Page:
Daily Archives: January 31, 2015

Brushless Motor Disassembly

P.S : Before disassembling the motor, if your item carries a warranty, opening and attempting your own repair, will void whatever warranty you have.


Motor 01 Rev0

The following article contains a short tips on disassembling the brushless motor. Brushless motor should run smoothly from the lowest to maximum throttle with minimum vibration. We could easily listen to the smooth running noise of the motor without mounting the prop. Crashes from major to minor ones might cause unexpected damage to the motor; causing a rough run and noise, bad vibration and/or even twitching/stuttering at the start of the motor or during lowest throttle. Often, you might be able to hear a clicking or scrubbing noise when you rotate the motor manually. This is caused by the surface contact between the stator and the permanent magnets on the rotor; scratch lines can be seen on the stator and the rotor. Damaged bearings and bent shaft are the primary cause of this phenomenon. However, if the bearings and/or the shaft are replaced immediately, the motor might be restored to normal. Sometimes the motor has already been damaged badly and the phenomenon still present even after replacing the bearings and shaft.

To start disassembling the motor, various tools are required. The safest method is to use the bench press tool, however in this article, the disassembly procedure is done using the tools as shown in the picture below.

Motor 02 Rev0

The first step involves in removing the circlip (E-ring), followed by the collar ring from the rear shaft using the pliers. Be cautious when removing the circlip because it might spring out. If you do not have any spares, do not lose it or bend it out of shape.

Motor 03 Rev0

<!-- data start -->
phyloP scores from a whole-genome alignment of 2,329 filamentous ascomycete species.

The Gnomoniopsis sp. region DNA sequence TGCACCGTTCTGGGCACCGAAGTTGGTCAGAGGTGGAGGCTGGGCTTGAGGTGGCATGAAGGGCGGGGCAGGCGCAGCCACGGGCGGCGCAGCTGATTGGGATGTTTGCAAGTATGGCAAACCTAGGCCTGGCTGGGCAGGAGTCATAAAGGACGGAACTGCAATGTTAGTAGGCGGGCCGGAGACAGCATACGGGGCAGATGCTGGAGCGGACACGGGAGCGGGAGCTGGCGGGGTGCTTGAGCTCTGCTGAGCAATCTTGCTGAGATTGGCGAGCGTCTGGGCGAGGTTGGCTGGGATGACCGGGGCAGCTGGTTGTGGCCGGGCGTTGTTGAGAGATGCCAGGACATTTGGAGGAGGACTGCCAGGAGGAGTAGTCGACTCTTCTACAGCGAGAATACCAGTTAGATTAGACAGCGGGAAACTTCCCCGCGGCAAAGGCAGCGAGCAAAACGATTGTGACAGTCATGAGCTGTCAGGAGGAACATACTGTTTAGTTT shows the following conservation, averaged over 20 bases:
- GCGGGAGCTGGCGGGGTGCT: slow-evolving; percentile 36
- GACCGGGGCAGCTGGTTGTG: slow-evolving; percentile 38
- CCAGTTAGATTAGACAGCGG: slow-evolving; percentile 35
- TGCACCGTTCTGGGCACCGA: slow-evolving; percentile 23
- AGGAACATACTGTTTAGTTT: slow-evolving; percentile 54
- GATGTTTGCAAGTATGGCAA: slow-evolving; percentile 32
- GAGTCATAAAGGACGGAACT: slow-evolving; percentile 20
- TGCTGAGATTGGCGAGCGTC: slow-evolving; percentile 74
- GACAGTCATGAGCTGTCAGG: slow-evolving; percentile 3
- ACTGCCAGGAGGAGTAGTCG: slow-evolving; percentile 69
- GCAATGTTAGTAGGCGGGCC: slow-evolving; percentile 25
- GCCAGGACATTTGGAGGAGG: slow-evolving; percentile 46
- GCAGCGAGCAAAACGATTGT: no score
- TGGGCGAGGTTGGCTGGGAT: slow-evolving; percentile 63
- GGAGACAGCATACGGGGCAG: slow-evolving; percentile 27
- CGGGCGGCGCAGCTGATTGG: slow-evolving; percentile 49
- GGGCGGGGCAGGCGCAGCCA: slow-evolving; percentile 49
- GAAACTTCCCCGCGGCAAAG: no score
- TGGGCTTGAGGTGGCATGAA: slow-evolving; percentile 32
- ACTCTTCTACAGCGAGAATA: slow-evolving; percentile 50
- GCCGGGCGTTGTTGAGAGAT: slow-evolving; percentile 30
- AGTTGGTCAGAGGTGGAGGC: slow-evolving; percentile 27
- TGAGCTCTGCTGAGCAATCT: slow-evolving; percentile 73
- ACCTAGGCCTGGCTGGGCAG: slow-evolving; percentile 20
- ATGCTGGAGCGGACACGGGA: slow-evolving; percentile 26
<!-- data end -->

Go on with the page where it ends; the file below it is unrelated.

The second step is to pull and remove the rotor (the bell) from the stator (the body).

Motor 04 Rev0

Notice that there are two bearings attached to the rear end and front end of the stator. The next step is to remove the bearings from the stator. Sometimes, the bearings are easy to remove, and some have a tight fit. Remove one of the bearings using barbeque skewer or any wooden stick to plug out the bearing from the stator. Usually, the front end bearing is easier to remove.

Motor 05 Rev0                        Motor 06 Rev0

After you have managed to remove one of the bearings, use a pin punch tool to push the other bearing out from the stator.

Motor 07 Rev0

Place the stator on the plastic wire spool / solder bobbin and carefully tap the pin punch tool using the hammer until the bearing drops out from the stator.

Motor 08 Rev0

Motor 09 Rev0

Now you can replace the old bearings with the new ones. You might use the pin punch tool to push the new bearings into place. Just lightly tap to prevent any damage to the new bearings.

The next procedure is to remove the shaft from the rotor (the bell). Use the allen key to remove the set screw on the rotor.

Motor 10 Rev0            Motor 11 Rev0

The final step is to push the shaft out from the rotor using the similar pin punch tool technique implemented previously to remove the bearings.

Motor 12 Rev0

Motor 13 Rev0

Now you can replace the shaft with the new one. Carefully tap the new shaft back to the rotor. Make sure the flat surface on the shaft is position directly above the hole for the set screw.

Assemble back the rotor to the stator and followed by inserting back the collar and the circlip to the shaft’s rear end. You are done!

“Unless you try to do something beyond what you have already mastered, you will never grow.”

― Ralph Waldo Emerson